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Working with conditional statements

Have you ever wondered how applications can think and make decisions? Conditional statements allow you to specify a block of code that runs only if a particular condition is met, and power many different parts of code, including artificial intelligence and games. In this application I have here, I can test the movie and press a key to make the boarder move to the right. Now, it doesn't matter which key I press. I am pressing the up arrow now and the Spacebar now; the boarder always moves to the right. What if we wanted to only move him to the right when we press the right key and move him to the left when we press the left key? Let's look at how to do that.

I'll close the window, select the first keyframe of the actions layer and open up the Actions panel. So, here I have some code that adds an EventListener to the stage, listening for the KeyboardEvent.KEY_DOWN event, and then it runs a function call keyPressed. Instead of the keyPressed function, I can use something called the conditional statement to check which key was pressed. To do that, I'll put my cursor above the boarder_mc line of code, then press Return so I can get a space above that code.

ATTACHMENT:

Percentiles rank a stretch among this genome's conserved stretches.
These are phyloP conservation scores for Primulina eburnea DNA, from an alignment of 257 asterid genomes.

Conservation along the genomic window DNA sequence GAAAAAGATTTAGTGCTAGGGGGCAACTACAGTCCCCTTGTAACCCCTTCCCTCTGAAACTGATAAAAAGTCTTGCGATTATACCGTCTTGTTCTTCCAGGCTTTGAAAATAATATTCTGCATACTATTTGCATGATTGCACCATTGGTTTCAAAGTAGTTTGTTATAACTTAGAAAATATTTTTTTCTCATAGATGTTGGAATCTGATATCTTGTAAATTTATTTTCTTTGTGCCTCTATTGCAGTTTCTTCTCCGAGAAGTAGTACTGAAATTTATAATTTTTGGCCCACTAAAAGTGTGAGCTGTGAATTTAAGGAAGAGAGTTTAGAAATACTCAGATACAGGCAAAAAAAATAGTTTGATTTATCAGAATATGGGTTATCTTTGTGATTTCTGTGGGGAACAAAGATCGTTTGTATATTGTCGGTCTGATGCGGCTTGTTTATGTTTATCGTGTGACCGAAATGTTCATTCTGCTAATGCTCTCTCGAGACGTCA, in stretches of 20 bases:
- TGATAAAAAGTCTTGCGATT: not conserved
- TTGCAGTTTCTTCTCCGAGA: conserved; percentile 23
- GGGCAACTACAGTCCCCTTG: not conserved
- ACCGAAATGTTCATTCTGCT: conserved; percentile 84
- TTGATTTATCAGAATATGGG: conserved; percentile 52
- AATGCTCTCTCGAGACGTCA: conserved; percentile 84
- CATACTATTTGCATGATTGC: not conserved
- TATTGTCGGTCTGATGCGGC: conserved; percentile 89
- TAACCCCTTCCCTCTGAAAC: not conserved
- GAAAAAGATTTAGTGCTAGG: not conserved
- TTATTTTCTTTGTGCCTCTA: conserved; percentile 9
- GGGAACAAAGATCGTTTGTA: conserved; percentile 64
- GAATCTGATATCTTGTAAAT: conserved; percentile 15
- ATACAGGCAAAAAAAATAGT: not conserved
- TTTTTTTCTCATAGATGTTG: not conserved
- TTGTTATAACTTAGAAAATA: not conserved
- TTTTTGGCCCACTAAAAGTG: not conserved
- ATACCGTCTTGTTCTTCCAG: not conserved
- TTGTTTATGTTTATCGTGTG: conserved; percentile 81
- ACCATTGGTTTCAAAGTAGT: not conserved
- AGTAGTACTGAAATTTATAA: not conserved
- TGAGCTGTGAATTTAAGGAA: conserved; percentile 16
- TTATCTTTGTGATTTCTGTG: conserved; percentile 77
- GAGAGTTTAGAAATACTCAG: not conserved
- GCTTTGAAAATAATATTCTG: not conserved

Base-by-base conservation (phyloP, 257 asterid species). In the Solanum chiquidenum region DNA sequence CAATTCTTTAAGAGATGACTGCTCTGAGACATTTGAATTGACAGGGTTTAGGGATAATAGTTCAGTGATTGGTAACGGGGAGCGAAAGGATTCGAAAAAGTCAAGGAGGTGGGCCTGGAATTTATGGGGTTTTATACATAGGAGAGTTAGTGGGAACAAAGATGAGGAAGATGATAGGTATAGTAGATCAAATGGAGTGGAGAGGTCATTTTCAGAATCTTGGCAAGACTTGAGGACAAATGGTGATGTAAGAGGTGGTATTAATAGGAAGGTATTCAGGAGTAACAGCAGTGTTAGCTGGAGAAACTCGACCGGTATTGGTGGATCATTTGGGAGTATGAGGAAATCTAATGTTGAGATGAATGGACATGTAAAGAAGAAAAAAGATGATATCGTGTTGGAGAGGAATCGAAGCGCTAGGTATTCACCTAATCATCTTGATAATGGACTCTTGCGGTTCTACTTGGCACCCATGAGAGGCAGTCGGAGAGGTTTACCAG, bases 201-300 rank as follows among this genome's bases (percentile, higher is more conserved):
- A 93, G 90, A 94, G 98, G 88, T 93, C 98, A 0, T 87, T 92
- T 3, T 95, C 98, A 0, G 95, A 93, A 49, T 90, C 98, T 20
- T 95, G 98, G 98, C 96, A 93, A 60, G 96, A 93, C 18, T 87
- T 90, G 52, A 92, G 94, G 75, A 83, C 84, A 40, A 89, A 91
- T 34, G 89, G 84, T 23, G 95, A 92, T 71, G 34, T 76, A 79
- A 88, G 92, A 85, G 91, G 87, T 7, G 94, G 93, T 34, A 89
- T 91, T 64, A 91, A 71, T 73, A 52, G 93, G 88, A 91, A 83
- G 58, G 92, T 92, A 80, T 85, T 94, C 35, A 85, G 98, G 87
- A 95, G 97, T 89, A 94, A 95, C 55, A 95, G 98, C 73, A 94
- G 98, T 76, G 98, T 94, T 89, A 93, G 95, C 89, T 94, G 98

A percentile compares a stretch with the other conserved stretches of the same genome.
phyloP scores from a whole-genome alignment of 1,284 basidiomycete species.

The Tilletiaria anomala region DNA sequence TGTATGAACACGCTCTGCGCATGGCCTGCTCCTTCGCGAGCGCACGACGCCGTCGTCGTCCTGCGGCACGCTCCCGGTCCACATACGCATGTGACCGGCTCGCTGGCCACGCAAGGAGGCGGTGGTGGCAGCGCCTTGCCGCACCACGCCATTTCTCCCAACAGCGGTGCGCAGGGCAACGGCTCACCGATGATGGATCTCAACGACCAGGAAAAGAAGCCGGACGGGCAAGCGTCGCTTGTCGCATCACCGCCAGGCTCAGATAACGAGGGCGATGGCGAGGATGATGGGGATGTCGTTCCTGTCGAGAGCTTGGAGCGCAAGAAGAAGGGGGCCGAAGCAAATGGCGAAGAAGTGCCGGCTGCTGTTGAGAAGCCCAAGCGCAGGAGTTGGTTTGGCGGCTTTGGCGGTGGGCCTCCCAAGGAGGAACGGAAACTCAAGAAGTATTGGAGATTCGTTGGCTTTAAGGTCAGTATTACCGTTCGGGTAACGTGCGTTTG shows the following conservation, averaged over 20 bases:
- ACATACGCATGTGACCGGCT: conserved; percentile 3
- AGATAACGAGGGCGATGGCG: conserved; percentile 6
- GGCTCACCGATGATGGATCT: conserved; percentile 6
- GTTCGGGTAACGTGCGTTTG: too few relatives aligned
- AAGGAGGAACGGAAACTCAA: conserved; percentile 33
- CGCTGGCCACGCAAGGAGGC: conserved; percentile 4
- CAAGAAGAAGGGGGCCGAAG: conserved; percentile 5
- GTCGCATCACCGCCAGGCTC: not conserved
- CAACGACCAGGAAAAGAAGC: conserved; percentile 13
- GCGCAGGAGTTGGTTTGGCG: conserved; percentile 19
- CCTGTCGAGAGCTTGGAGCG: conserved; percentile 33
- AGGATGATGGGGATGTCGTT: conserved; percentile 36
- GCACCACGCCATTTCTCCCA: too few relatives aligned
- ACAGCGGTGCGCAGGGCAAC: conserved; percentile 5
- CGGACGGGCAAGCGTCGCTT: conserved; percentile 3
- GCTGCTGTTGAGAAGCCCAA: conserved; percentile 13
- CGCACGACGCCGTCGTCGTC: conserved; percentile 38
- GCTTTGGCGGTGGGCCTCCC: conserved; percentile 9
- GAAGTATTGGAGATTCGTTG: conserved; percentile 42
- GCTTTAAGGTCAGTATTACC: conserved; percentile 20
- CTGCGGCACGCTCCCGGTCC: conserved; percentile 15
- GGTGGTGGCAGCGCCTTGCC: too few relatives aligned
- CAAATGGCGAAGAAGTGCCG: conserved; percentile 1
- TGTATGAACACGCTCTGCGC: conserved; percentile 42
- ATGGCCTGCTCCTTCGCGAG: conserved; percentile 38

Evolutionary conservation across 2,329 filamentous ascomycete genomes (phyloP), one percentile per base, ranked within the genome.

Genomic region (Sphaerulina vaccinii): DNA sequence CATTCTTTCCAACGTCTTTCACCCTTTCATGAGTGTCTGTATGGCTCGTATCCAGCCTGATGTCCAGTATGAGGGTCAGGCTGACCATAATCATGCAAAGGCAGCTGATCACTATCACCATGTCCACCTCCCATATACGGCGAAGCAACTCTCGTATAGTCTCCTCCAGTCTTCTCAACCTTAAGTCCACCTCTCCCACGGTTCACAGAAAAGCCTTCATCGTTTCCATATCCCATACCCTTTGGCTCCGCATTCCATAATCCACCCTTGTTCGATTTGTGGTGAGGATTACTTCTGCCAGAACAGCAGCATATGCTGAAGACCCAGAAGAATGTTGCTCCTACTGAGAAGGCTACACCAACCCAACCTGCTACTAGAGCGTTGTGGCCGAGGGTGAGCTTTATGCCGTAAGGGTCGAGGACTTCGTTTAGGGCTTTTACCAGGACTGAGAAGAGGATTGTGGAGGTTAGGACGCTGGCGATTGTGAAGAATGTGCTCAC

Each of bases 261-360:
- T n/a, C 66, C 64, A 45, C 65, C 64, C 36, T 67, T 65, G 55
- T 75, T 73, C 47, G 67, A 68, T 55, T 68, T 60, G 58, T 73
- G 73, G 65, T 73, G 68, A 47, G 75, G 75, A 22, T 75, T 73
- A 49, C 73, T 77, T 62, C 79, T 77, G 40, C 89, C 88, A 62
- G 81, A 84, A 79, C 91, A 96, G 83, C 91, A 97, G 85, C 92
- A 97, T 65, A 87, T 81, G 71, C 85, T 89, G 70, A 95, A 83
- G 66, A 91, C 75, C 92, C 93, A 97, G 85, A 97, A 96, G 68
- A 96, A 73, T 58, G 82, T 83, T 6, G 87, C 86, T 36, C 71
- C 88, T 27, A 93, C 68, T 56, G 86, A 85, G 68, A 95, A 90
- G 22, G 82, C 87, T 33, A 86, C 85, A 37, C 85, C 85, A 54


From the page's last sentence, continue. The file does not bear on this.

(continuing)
Here I'll type the word 'if' lowercase, some parentheses, and then I am going to wrap that code that says boarder_mc.x inside of curly braces. Just for presentation's sake, I can tab the boarder line of code in, just to clean up the code a little bit. In the parentheses after if, I'm going to type the condition that needs to be true in order for the boarder to move to the right.

So, the condition is going to be if the key that was pressed is the right key on the keyboard. I mean right as in the direction right, and also right as a correct. So, if evt, and that's the event that gets received, That's an object that actually comes in to the function whenever a key is pressed, and that contains information like what key was pressed and other information like that. So, evt.keyCode. As soon as I type a K you'll see keycode highlighted in my Code Hinting window, so I'll just press Return and then a space and then two Equal signs.

That's different than one Equal sign. One Equal sign is used to set a value like when you're setting the value for a variable, but two Equal signs is a comparison operator. Instead of being 'is,' like one Equal means, two Equal signs means 'is equal to.' So we use two Equal signs in conditional statements. So, event.keyCode is equal to, and then a space, and then I am going to type the right key command, which is keyboard.RIGHT, all caps.